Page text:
This facilitates internal communication and alignment in the organization.
IA Forum: How does Blue Ocean Strategy provide for adjusting to changing markets and competitors seeking to enter the area of innovation your organization created?
Phillipe Latapie: Blue Ocean Strategy often gives you a nice head start over the competition: it can take a competitor a long time to copy your Blue Ocean strategy because they are caught off guard at first and are typically reluctant to break the rules they have been playing by for so long. Consider the famous success story of Cirque du Soleil. They broke a key circus industry rule by not making animals part of their show. Despite the Cirque’s enormous success, how many circus companies have followed suite and done away with animals today?
Imitators eventually do appear. But true Blue Ocean thinkers look to re-invent their business on a regular basis, and do not rest on a single winning move. One of our clients shared with me that long after an initial Blue Ocean project is done, managers keep challenging each other in meetings by saying things like: “I am not sure this is Blue Ocean enough, let’s see how we can do better”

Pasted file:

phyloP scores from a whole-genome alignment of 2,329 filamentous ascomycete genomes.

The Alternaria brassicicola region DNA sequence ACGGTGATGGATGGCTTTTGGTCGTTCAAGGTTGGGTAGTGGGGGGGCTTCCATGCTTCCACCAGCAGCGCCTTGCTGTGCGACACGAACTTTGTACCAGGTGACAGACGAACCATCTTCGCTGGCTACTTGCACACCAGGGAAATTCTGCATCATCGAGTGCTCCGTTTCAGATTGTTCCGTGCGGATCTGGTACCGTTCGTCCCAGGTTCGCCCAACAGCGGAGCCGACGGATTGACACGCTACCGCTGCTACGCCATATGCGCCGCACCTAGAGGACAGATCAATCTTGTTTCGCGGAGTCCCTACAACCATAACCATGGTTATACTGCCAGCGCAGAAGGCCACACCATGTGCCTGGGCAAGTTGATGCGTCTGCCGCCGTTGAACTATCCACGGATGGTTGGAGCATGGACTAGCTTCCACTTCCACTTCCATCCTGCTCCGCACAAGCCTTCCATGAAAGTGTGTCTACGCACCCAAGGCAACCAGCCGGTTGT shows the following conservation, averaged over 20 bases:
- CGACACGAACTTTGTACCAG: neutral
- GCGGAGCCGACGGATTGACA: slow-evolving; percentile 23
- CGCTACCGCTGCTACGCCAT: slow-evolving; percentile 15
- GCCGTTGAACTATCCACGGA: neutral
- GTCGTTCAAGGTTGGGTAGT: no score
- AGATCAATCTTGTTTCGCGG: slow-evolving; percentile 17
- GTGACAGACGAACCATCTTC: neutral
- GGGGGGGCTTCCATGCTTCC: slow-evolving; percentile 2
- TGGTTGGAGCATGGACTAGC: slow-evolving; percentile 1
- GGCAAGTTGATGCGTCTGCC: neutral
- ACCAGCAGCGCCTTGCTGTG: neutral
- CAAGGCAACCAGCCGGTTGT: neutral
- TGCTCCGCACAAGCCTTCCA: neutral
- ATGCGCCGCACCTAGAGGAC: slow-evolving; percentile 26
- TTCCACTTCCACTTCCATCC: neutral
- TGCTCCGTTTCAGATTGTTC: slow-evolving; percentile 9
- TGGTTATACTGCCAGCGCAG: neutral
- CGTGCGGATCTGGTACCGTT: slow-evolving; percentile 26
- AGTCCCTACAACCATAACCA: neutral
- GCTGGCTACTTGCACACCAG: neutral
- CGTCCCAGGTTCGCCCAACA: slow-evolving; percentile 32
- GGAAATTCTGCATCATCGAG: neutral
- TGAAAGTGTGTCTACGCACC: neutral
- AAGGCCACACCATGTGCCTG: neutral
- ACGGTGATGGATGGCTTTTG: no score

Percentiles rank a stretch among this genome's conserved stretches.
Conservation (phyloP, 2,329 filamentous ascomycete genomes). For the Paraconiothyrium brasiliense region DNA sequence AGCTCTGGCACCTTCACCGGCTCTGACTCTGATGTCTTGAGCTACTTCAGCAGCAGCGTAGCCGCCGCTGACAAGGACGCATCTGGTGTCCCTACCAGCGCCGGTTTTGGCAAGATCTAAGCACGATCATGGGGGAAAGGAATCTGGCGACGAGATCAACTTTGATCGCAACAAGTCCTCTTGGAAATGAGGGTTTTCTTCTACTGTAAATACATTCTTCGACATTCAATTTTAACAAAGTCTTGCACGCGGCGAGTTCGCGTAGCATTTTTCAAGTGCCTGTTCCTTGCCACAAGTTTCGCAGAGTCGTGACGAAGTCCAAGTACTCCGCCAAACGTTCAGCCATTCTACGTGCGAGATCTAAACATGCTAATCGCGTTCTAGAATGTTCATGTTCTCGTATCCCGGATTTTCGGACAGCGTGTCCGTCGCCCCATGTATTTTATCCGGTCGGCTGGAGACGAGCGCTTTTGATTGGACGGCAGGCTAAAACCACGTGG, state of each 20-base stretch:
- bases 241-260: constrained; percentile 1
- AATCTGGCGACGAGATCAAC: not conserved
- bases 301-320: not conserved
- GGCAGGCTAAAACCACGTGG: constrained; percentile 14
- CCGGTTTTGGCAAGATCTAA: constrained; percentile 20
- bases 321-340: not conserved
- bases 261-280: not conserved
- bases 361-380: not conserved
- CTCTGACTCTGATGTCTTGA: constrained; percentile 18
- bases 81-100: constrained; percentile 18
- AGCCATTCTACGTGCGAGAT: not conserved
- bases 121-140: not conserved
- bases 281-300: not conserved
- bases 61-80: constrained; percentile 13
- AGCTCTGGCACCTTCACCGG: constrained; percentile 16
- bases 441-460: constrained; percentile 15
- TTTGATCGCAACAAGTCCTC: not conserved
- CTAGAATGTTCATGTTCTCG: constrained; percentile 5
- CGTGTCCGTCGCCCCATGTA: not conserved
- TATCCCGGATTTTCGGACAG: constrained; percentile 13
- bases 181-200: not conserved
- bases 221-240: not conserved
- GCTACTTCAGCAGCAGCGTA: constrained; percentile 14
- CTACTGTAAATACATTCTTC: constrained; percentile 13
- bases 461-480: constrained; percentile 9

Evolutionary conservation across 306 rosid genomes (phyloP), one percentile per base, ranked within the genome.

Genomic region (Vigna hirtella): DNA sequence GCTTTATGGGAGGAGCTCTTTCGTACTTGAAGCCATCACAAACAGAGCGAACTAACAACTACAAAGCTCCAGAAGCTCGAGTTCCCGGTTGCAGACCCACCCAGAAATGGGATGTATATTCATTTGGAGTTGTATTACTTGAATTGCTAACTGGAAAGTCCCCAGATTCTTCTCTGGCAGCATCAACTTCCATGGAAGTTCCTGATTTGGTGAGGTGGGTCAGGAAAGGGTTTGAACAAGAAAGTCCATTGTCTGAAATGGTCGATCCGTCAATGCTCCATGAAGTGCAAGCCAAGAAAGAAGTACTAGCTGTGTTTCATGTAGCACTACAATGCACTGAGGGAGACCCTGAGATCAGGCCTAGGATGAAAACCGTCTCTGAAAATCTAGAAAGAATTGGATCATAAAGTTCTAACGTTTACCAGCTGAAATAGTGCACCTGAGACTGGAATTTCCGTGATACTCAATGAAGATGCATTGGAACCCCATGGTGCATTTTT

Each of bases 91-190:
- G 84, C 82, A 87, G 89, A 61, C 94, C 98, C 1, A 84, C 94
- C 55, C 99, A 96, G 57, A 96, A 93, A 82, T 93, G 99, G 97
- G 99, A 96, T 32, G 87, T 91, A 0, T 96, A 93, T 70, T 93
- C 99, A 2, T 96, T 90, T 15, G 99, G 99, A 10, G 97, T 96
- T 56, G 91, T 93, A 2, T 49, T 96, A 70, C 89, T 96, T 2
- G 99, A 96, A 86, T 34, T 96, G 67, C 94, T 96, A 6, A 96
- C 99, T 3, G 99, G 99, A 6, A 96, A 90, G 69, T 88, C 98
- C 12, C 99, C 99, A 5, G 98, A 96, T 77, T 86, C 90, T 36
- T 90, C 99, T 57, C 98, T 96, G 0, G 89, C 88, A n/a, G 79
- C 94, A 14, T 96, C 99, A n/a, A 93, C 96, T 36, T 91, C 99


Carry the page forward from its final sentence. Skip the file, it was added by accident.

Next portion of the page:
Philippe Latapie is Partner and Managing Director of StratX Boston. At StratX, he helps major corporations drive top line growth by building strong cultures of customer focus and innovation excellence. Philippe has gained extensive consulting experience in the healthcare, B-to-B, high-technology, and consumer goods sectors, including work with GE, Pfizer, P&G, J&J, Boeing, PepsiCo, and Samsung.
He was an early adopter of Blue Ocean theory and became one of the first Blue Ocean certified practitioners. Prior to joining StratX, Philippe worked as engagement manager and senior consultant with Roland Berger and Gemini Consulting in the U.S. and in Europe. He also worked with the Commercial Department of the French Consulate, where he led initiatives designed to expand bilateral trade between Germany and France in the electronics and electrical industries.
Philippe is a regular speaker at senior management events and has coached several thousand executives and managers around the world. His assignments have landed him in more than 30 countries, five of which he has lived in. In addition to his senior role at StratX, Philippe is also Board Member at the French American Chamber of Commerce of New England. He will be a keynote speaker at the Association for Strategic Planning Annual Conference in San Francisco in March 2016.